It is clear that the mean between group difference is a somewhat blunt tool with limitations. It tells us little about the individual experience of participants in clinical trials or that factors that drive them. In certain circumstances (ie, in which strong evidence of bimodality is present), responder analysis may be useful although it is crucial that the thresholds used to establish response have validity and are established a priori. Despite the problems outlined previously in establishing clinical “response,” it is arguable that responder analyses offer a simple and understandable estimate of what is likely to happen to a patient given a treatment in a clinical setting and therefore useful to inform clinician and patient decision-making. However, it remains important to recognize its limitations as an estimate of efficacy. When outcomes are not bimodally distributed it is arguable as to whether responder analysis performs that task any better.
      As well as aiming to offer a more meaningful interpretation of bimodally distributed outcomes, responder approaches have been recommended for identifying potentially important characteristics of responders that may act as effect modifiers.
      • Bouhassira D.
      • Attal N.
      Translational neuropathic pain research: A clinical perspective.
      However as discussed previously, because “response” includes the influences of natural history, regression to the mean, and the nonspecific effects of interventions, such approaches conflate outcome with treatment response and risk identifying general prognostic indicators as opposed to actual treatment effect modifiers. There are alternative methods for identifying patients who are more likely to respond to a particular treatment that minimize that risk. These include exploring treatment effect modifiers using interaction analyses
      • Kamper S.J.
      • Maher C.G.
      • Hancock M.J.
      • Koes B.W.
      • Croft P.R.
      • Hay E.
      Treatment-based subgroups of low back pain: A guide to appraisal of research studies and a summary of current evidence.
      • Sun X.
      • Briel M.
      • Walter S.D.
      • Guyatt G.H.
      Is a subgroup effect believable? Updating criteria to evaluate the credibility of subgroup analyses.
      or by exploring proposed mechanisms of action of different treatments using mediation analyses. These studies can also inform clinical decision-making although still require judgement regarding the size and likely clinical importance of any observed effects.
      • Mansell G.
      • Kamper S.J.
      • Kent P.
      Why and how back pain interventions work: What can we do to find out?.
      • Van der Weele T.J.
      A three-way decomposition of a total effect into direct, indirect, and interactive effects.
      Other approaches to interpreting patient-reported outcomes are emerging. For example, cumulative distribution functions have been proposed, in which the full distribution of participants’ outcomes in each group is plotted. This approach visualizes the difference between groups in the proportion of participants with a specific outcome across the full range of possible outcomes allowing for the difference between groups to be assessed at any threshold for defining “response.”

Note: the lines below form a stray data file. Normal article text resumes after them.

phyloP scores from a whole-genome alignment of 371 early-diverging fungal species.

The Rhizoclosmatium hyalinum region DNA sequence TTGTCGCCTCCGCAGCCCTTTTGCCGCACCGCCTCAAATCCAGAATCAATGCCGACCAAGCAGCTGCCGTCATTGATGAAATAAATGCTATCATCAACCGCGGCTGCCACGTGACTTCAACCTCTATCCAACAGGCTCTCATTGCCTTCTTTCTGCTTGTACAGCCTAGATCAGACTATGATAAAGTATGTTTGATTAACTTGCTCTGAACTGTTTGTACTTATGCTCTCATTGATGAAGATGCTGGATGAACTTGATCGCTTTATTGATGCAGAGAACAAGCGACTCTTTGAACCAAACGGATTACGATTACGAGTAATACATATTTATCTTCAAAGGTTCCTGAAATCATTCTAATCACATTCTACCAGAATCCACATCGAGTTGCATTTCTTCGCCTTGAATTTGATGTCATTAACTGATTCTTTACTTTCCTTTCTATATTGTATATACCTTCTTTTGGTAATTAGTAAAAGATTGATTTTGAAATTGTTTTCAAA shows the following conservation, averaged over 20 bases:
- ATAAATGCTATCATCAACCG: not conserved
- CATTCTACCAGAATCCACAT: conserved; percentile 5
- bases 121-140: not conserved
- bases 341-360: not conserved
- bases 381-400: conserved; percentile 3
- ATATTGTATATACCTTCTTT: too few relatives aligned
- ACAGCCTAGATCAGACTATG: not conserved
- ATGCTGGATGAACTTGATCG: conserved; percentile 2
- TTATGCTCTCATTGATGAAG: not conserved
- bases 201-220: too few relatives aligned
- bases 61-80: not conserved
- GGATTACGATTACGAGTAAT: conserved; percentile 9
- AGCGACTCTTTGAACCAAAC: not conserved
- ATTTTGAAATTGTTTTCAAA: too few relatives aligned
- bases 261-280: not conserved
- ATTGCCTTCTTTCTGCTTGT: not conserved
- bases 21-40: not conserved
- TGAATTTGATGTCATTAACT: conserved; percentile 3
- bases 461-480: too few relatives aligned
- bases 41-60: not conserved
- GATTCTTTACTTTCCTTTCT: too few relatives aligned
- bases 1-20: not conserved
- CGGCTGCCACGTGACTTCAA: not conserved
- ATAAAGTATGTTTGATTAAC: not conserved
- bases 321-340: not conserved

• Farrar J.T.
      • Dworkin R.H.
      • Max M.B.
      Use of the cumulative proportion of responders analysis graph to present pain data over a range of cut-off points: Making clinical trial data more understandable.
      • McLeod L.D.
      • Coon C.D.
      • Martin S.A.
      • Fehnel S.E.
      • Hays R.D.
      Interpreting patient-reported outcome results: US FDA guidance and emerging methods.
      Such an approach mitigates the risks associated with relying on a single threshold, although potentially allows increased freedom for selective interpretation.
      An important limitation of our study is that it is restricted to a convenience sample of data from a relatively small number of trials of interventions for spinal pain. We may have lacked adequate power to reliably detect bimodality. Further analysis with data from a larger set of trials for a broader range of interventions and painful conditions would be useful. In addition, we have focused on pain as a sole outcome and it is possible that other important outcomes, for example, disability or quality of life, may have shown different results.

      Conclusions

      In a convenience sample of clinical trials of a variety of conservative interventions for spinal pain we did not find evidence that clinical outcomes were bimodally distributed. These findings suggest that bimodal distribution of outcomes should not be assumed in interventions for spinal pain and do not support the automatic prioritization of responder analysis over the between group difference in the evaluation of treatment effectiveness for pain. In light of this, a pragmatic approach for trials might be to prospectively plan for either analysis approach, contingent on the observed distribution of outcomes. We note, however, that this approach is likely to have practical implications for study design and conduct, because the required sample size for a responder analysis may be much larger than that for a between group difference. For systematic reviews of trials of interventions for pain, when information regarding the distribution of outcomes is likely to be missing in most cases and when individual patient data are often not accessible, the decision is likely to be driven by what is reported in the included studies. There is a case for including both types of analysis.